Tens of thousands of petitioners are calling for US President Barack Obama to escalate the diplomatic feud that led Moscow to propose a law barring Americans from adopting Russian children.

Two petitions on the White House web site are asking for US sanctions on the Russian lawmakers who help pass the law that one of the petitions says will "jeopardize lives and well-being of thousands of Russian orphans."

Moscow sees the ban on adoptions as retaliation for a US human rights law that allows the seizure of assets from Russian officials implicated in the 2009 death of a Russian lawyer who blew the whistle on a $235 million police embezzlement scheme.

Under the US law -- dubbed the Magnitsky Act in tribute to the late lawyer -- those same officials would also be barred from entering the United States.

More than 37,000 people have signed one of the petitions saying they are "outraged with the actions of Russian law-makers."

According to the White House rules, there will be an official response if the petition reaches 25,000 signatures within 30 days.

These lawmakers "breached all imaginable boundaries of humanity, responsibility, or common sense and chose to jeopardize lives and well-being of thousands of Russian orphans, some of whom, the ill and the disabled ones, now might not have a chance of survival if the ban on international adoption is to be put in place," the petition continues.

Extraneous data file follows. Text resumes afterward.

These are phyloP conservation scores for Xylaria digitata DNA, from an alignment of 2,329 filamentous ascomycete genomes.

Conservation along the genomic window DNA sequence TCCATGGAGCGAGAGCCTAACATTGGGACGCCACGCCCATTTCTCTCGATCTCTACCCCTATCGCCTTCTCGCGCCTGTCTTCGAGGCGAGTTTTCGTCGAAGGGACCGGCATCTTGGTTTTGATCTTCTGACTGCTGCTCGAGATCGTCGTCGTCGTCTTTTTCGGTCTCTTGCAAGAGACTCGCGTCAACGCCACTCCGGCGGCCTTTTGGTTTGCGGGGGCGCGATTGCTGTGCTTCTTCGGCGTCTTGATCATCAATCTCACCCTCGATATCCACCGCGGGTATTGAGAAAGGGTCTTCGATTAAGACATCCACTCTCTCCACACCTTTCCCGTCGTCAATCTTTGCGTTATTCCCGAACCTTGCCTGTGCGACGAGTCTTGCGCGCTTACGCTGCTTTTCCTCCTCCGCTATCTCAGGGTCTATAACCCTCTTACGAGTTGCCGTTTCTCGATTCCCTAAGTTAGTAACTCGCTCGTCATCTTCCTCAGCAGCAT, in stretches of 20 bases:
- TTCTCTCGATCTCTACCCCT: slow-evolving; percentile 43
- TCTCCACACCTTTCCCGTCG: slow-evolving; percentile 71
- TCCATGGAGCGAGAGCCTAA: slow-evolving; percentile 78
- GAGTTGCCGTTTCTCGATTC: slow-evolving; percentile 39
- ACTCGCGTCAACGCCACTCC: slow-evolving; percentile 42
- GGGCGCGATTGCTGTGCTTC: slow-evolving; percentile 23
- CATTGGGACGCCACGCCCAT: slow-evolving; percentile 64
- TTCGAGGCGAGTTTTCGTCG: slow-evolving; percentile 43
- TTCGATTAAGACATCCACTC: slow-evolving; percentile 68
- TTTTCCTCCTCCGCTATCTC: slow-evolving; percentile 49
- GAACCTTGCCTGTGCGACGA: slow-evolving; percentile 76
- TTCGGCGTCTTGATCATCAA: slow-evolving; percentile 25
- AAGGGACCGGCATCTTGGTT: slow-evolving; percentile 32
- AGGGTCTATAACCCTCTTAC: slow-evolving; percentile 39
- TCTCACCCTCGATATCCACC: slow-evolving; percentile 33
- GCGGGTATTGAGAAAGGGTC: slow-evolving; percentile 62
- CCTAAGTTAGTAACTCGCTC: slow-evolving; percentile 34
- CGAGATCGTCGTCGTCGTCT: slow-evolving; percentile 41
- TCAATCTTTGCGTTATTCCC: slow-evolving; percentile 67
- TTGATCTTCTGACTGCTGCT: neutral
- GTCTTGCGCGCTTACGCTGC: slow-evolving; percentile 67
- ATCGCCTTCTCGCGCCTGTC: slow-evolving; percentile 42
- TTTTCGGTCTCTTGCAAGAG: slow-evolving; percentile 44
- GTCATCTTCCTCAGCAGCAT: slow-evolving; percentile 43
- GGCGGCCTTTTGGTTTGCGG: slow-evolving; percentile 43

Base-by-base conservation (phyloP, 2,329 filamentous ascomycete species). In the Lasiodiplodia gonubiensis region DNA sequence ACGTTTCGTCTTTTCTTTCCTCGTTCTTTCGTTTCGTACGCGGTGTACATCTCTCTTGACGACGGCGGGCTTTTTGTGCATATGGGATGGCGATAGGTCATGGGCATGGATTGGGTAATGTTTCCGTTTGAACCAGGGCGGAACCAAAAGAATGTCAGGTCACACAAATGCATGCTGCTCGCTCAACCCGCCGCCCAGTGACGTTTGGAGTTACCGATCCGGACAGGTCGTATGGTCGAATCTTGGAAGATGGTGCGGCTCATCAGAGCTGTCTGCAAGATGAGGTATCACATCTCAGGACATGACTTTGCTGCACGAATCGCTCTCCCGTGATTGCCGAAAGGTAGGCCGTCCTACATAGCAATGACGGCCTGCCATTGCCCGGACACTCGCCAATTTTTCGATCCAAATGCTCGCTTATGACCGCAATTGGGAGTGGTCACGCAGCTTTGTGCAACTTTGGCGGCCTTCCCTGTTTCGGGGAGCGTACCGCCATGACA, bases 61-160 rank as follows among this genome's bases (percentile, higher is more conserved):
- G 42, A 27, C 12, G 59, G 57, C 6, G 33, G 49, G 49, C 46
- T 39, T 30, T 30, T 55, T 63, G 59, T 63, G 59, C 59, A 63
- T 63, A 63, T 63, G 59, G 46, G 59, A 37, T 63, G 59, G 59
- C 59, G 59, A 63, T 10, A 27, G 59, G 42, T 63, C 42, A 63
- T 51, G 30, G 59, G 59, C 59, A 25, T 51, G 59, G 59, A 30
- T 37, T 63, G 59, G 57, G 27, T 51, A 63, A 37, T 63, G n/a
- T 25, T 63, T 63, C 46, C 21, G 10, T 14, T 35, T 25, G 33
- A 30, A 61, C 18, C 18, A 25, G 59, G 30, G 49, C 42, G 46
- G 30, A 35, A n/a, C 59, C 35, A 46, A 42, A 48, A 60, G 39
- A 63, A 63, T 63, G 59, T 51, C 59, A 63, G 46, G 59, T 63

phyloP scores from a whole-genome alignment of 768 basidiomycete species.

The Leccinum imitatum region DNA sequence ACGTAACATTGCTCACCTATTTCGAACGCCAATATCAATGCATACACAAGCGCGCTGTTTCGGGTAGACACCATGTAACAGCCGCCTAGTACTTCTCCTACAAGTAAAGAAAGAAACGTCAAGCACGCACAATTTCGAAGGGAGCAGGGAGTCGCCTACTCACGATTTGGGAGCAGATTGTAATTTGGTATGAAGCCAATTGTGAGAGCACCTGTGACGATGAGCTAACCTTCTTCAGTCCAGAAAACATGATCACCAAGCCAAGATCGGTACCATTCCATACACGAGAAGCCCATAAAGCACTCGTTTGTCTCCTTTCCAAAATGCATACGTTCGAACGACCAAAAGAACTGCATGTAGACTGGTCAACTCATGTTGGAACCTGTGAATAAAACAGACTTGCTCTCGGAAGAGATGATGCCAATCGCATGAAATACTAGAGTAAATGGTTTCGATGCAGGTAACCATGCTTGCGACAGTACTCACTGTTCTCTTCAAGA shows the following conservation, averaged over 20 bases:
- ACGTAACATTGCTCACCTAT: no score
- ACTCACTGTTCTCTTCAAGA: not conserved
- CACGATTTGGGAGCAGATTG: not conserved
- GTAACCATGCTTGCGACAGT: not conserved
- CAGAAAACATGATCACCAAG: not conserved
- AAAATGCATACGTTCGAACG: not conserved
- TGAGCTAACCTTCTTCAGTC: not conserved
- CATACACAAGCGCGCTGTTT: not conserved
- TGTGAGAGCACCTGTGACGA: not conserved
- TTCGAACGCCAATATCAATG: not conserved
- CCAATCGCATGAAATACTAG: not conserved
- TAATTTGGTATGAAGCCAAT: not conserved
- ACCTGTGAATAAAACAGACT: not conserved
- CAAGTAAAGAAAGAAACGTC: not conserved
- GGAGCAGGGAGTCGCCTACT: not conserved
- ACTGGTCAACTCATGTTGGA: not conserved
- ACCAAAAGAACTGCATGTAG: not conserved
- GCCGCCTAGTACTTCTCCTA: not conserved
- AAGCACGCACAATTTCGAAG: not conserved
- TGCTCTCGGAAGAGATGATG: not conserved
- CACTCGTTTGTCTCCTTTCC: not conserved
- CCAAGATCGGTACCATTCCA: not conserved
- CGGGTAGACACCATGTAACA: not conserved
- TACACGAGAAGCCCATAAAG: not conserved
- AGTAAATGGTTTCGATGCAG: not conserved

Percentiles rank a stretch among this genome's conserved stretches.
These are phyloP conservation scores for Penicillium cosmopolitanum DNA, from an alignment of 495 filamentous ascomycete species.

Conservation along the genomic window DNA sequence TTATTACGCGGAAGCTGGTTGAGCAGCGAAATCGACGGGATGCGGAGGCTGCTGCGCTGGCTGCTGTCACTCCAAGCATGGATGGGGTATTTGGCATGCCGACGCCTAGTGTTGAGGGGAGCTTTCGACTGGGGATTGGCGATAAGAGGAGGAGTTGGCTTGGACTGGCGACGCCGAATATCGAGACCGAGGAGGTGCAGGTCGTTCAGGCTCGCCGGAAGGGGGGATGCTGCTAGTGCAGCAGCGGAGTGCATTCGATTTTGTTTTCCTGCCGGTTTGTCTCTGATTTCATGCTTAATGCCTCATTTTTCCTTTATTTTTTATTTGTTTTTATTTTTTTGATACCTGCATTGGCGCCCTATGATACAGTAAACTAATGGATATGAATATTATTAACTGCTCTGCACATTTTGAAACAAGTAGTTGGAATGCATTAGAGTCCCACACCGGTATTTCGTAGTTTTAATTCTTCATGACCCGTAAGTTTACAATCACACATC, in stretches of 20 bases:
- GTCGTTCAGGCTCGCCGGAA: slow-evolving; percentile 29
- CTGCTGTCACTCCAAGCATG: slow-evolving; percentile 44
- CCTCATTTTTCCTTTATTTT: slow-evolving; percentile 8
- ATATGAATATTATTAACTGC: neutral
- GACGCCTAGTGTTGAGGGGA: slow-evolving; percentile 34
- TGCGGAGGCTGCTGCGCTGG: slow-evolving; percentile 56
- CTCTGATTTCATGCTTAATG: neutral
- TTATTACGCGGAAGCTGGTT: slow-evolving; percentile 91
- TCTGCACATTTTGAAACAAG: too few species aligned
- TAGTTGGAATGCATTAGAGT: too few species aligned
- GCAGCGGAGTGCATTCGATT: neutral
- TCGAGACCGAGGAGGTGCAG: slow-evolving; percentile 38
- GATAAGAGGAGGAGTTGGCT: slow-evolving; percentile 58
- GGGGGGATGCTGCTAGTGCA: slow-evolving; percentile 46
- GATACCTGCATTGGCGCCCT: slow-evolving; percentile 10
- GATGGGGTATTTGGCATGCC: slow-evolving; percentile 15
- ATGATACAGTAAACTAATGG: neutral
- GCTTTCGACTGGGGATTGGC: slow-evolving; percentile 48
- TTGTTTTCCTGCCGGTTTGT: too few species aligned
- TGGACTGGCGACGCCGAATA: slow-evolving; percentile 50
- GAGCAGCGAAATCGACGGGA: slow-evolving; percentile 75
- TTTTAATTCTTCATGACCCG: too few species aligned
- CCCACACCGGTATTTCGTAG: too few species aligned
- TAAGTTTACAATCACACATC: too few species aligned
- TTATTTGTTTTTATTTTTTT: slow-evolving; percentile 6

The petitioners "urge this Administration to identify those involved in adopting such legislature responsible under 'Magnitsky Act' and thus included to the relevant list."

Likewise, a second petition, signed by more than 5,000 people, asks that the Magnitsky Act "be extended to supporters of this law in (the) Russian Duma."

The Duma passed the adoption ban without debate in a quick 420-7 vote on Friday as protesters picketed the building demanding the measure be voted down.

The Kremlin-dominated upper house is now expected to approve the bill next Wednesday before passing it on to President Vladimir Putin for his signature.

The Russian leader has indicated he is ready to put his name on the measure so that it could enter law on January 1.

The measure, which underscores the severity of the recent strain in Russia-US ties, would end about 1,000 adoptions a year.

Caregivers in particular fear the new rules will hit the most disadvantaged children because foreign adoptive parents are often ready to adopt kids rejected by Russian families.